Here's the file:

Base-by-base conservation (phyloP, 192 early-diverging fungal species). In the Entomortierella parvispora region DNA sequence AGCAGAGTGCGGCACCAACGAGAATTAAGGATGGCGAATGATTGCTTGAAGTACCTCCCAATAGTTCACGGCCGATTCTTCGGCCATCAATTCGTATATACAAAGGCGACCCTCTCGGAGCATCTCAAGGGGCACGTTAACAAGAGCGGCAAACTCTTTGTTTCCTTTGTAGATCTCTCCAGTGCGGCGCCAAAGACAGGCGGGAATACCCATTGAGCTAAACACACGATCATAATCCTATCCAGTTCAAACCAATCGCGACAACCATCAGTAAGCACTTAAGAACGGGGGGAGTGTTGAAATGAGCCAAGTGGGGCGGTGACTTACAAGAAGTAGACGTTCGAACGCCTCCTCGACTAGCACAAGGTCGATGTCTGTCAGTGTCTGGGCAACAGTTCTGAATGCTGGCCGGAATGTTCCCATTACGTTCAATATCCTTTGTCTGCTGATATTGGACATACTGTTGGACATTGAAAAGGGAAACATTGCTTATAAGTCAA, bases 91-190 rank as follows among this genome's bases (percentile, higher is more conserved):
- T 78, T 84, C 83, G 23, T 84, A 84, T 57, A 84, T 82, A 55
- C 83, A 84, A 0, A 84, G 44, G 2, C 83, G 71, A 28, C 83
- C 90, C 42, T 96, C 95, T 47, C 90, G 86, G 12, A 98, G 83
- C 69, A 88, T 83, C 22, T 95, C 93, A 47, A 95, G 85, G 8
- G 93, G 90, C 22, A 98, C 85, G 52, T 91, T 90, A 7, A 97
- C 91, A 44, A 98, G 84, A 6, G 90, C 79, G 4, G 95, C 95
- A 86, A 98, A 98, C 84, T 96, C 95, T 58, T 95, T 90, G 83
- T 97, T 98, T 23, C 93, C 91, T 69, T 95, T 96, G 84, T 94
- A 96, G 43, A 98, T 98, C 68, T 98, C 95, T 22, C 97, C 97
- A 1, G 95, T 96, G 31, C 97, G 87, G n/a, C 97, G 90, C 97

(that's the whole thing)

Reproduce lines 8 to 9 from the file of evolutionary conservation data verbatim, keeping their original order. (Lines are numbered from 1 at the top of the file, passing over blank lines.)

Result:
- A 86, A 98, A 98, C 84, T 96, C 95, T 58, T 95, T 90, G 83
- T 97, T 98, T 23, C 93, C 91, T 69, T 95, T 96, G 84, T 94